Friday, December 27, 2013

Hardy v. Johns-Manville Sales Corporation case brief

Hardy v. Johns-Manville Sales Corporation case brief summary
681 F.2d 334 (5th Cir. 1982)

CASE SYNOPSIS
Defendants filed an interlocutory appeal under 28 U.S.C.S. § 1292(b) from a judgment of the United States District Court for the Eastern District of Texas, which, based on the theories of res judicata and/or collateral estoppel, issued an omnibus order that precluded the introduction of evidence by either party on the issue of whether asbestos caused either asbestosis or mesothelioma.

CASE FACTS
Plaintiffs filed an action against defendants and alleged injury from exposure to products containing asbestos. The district court issued an omnibus order, which in effect was a partial summary judgment for plaintiff. Under the order no evidence could be introduced on the issue of whether asbestos caused either asbestosis or mesothelioma because of the collateral estoppel effect of a prior action involving some of the same defendants. Defendants filed an interlocutory appeal and challenged the order.

DISCUSSION

  • The court reversed, holding that the district court abused its discretion in applying collateral estoppel and judicial notice. 
  • The order failed to distinguish between those defendants who were parties in the prior action and those who were not; rather, under the order all defendants purportedly shared an identity of interests sufficient to constitute privity.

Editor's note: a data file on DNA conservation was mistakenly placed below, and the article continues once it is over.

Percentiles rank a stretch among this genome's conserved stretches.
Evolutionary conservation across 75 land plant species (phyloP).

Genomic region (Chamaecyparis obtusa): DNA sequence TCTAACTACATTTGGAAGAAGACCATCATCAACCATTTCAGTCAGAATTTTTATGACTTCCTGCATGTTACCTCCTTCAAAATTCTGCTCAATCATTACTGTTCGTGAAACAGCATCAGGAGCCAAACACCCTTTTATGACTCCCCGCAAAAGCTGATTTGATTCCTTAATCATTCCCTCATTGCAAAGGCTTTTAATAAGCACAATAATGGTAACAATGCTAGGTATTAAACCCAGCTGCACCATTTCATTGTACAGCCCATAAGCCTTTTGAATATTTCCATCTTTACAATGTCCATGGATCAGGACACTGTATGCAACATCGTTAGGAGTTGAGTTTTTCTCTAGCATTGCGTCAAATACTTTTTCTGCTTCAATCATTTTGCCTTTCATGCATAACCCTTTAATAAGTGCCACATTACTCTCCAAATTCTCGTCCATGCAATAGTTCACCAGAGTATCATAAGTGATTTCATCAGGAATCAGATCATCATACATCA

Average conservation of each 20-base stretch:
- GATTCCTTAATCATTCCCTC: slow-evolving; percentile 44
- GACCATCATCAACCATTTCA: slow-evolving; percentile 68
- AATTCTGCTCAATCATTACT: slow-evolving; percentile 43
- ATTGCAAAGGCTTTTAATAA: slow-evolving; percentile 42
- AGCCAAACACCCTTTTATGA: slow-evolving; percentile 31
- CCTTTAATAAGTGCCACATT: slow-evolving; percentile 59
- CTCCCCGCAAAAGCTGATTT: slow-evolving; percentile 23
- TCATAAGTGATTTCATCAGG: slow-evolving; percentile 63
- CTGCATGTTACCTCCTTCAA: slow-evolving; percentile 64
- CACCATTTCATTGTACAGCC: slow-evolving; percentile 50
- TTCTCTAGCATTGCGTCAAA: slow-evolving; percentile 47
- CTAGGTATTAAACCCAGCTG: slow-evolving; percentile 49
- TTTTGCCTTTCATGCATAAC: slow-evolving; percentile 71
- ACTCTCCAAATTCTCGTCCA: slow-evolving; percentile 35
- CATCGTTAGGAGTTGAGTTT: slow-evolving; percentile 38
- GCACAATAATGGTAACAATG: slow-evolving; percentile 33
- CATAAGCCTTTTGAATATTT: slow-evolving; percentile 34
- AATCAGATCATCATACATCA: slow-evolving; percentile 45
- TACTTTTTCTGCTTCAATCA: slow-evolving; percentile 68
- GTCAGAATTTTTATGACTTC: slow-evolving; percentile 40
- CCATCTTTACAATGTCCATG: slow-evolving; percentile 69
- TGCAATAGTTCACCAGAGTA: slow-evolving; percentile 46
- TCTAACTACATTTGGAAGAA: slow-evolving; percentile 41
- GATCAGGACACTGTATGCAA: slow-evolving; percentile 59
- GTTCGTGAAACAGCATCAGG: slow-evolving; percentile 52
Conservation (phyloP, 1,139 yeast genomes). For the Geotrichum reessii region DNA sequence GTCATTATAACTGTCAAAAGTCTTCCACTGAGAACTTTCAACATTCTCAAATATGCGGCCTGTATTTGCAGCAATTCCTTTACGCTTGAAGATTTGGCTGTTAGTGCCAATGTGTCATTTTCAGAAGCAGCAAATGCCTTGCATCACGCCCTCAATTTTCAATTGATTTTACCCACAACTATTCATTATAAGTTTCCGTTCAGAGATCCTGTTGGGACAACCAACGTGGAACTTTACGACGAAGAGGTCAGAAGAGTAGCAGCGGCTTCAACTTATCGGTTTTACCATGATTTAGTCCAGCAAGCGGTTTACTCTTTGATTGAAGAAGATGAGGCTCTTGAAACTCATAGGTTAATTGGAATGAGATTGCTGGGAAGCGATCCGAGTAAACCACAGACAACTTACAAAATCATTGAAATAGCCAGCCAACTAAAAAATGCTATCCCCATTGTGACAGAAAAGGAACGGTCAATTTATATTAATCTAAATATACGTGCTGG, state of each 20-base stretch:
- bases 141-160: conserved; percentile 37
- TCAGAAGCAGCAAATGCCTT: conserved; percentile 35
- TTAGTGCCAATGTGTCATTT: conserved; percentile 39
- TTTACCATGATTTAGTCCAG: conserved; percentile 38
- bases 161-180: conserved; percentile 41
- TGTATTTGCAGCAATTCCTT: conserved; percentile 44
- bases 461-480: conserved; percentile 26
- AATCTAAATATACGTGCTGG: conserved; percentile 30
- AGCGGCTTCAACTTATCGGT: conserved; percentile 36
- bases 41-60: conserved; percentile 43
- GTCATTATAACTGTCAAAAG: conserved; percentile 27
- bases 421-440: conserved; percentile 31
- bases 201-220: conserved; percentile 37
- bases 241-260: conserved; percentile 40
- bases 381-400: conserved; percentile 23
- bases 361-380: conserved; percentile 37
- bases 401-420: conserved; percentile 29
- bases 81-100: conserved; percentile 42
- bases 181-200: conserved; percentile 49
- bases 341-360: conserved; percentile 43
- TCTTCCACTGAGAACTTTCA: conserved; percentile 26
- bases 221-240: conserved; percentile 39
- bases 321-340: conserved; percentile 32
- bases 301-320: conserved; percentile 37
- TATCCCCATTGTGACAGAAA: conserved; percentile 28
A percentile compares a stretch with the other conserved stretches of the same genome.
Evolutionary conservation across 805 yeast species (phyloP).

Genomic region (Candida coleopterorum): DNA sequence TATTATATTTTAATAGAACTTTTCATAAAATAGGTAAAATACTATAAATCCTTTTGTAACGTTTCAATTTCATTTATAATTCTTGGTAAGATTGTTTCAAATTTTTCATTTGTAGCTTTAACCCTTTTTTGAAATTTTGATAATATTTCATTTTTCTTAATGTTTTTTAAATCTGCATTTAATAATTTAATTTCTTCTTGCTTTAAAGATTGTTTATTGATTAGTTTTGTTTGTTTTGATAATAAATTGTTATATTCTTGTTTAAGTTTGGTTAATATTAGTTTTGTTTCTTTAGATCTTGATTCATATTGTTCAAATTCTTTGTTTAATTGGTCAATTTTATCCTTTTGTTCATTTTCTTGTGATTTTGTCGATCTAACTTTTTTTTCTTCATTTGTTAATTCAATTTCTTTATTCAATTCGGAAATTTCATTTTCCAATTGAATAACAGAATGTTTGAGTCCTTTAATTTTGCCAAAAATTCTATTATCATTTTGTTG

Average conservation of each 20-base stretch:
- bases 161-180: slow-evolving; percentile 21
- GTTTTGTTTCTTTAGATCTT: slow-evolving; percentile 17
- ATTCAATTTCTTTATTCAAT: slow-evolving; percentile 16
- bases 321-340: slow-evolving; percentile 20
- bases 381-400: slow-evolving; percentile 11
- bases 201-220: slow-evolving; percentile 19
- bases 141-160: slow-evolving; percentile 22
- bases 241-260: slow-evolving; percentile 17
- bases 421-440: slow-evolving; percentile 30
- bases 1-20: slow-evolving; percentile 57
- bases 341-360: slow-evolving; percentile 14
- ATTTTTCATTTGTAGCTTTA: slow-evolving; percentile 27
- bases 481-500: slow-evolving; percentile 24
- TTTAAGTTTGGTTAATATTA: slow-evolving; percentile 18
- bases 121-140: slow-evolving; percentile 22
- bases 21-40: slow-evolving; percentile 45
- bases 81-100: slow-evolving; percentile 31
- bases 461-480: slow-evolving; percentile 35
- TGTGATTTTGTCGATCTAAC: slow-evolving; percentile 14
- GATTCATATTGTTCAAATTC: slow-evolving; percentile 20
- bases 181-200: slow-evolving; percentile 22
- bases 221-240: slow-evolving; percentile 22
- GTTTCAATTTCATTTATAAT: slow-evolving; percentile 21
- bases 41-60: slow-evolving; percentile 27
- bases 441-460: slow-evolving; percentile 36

• Further, there was no evidence that defendants who were not involved in the prior action participated in that litigation. 
  • Finally, the court held that the prior action did not hold that asbestos products were unreasonably dangerous or that asbestos as a generic element was in all products a competent producing cause of cancer.

CONCLUSION
The court reversed the district court's omnibus order that precluded the introduction of evidence on whether asbestos caused cancer under the theory of collateral estoppel. The court held that the district court could not estop defendants who did not participate in the prior action nor could it estop defendants who participated in that action because that action did not stand for the proposition that asbestos products were a cause of cancer.

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